The Parkinson’s Society of New Zealand interviewed Carolyn and me during the World Congress in Montreal about our service dogs. Canada was a bit far to travel for their members, but many were interested in our presentation on PD and service dogs. They may be far away but the thread that weaves through our common symptoms and ways to manage is a short click away. Click here for the interview. And if you missed it, click here for the presentation.
After a year to-and-a-half together (already!), it seems impossible that Sir Thomas and I could come face-to-face with anything we haven’t already seen or heard. Together, we’ve encountered a wide variety of situations, including unleashed dogs, scorns of disapproval (What’s that dog doing in here?), toddler tail-grabbing, airport security pat downs, surprised drivers (cabs and ferries) and many friendly souls (including a chef at a rather upscale restaurant who delivered a plate of chicken she’d cooked up for Thomas when she saw us arrive). We’ve attended yoga classes (Tommy loves relaxation poses) and art classes (cerulean blue paint is a challenge to wash from white fur). We’ve experienced people who hold the door for us (and one woman who held the door for only Tommy, letting it slam before I passed through), people who take pictures of him, people who insist he’s one breed or another (but certainly not […]
My friend, Cindy, got me thinking. In her blog about living with Parkinson’s (http://peoplewithparkinsons.com/), she concludes, “Until there is a cure, there is community.” I have to agree with her. While I’d welcome a cure to this disease, I’d not trade its gift of community. Paths that would not have otherwise intersected have brought me to delightful crossroads with people. Through this community, I’ve laughed with lawyers, danced with dentists and made dear friends with retired veterans, college professors and MBAs alike. When the world’s bad guys seem to be winning or the cure on the horizon is a mirage, this community brings me back. They get it. They care. They remind me that plenty of people wear white hats, not black. When my path intersected with the Service Dog Project and Sir Thomas, it wound up at a crossroads with dog lovers across the globe, a community full […]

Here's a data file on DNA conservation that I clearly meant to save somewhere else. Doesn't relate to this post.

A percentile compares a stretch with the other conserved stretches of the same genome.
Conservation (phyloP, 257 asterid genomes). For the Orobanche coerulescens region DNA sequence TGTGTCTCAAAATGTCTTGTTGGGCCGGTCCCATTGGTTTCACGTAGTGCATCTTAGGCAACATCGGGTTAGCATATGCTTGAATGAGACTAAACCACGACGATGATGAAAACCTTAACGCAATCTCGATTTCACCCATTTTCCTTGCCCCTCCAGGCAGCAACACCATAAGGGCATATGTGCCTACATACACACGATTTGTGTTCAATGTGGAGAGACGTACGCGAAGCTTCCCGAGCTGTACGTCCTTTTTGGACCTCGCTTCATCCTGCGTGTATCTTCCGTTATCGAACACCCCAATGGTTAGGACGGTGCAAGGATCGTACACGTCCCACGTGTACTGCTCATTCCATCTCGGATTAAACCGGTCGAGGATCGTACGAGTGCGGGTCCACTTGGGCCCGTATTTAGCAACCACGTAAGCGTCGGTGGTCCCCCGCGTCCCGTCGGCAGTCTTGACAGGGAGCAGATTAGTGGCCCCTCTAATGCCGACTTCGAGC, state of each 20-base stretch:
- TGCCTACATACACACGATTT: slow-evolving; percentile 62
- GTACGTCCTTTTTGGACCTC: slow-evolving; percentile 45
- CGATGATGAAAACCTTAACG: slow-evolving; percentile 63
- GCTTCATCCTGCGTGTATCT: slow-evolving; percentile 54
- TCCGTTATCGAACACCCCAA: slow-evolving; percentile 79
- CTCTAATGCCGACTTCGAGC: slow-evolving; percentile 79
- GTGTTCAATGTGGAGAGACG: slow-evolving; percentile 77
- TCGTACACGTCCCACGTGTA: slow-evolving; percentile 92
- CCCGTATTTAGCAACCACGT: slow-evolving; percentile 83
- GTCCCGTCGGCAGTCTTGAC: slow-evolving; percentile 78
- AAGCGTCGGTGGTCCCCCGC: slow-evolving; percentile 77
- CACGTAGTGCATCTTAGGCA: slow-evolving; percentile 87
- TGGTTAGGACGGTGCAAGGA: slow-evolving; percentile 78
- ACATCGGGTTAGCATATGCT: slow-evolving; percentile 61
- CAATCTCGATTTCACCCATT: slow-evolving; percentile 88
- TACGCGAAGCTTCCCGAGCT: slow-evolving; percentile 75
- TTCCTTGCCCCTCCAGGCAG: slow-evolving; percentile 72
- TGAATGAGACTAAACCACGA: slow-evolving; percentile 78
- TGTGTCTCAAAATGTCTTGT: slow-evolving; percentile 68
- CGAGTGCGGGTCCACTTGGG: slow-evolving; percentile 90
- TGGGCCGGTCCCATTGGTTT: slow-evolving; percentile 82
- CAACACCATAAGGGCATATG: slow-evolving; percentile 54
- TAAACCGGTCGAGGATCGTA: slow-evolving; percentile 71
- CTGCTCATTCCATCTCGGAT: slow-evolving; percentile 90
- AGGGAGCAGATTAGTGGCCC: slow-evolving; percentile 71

At times, Sir Thomas and I practice a task we haven’t done together in a while. Weeks can pass, for example, without the need for Tommy to back up. Reverse is not a natural gear for canines but service dogs learn to maneuver hindquarters first into tight spots – think sizeable dog and non-handicapped restroom stall or a busy cafe with one booth open and nowhere for him to go but under it.The only way in is backwards. If we forget to practice, I’d need to find a roomier bathroom and pass on that pastry. Practice, or what I call Reminder Training, is part of being a team. We work together. And sometimes it is hard work, but again, it’s all part of the partner package. When I’m out grocery shopping or in line at the post office and people remark on Tommy’s training, I’m still caught by surprise. A question I frequently hear is, How long did it take? I typically smile and respond that […]
If all the world’s a stage, I’d like to be the playwright. I would begin by rewriting some classic scripts to bring the world of Parkinson’s to the stage. Romeo & Juliet: O Romeo, Romeo! Wherefore art thou Romeo? Deny thy diagnosis and refuse thy meds; Or, if thou wilt not, be but sworn my love, And I’ll no longer be without a tremor. and Hark, what light through yonder window breaks? It is the east, and Juliet is getting up to pee again. Hamlet: To DBS or not to DBS? That is the question. Whether it is nobler to suffer the slings and arrows of on and off times or to take arms against a sea of dyskinesia? Death of a Salesman: Willie Lowman’s name would change to Willie Slowman. Grease: Lyric shift in the Frankie Avalon Beauty School scene: Dopamine dropout, no normal movement for you. The Wizard […]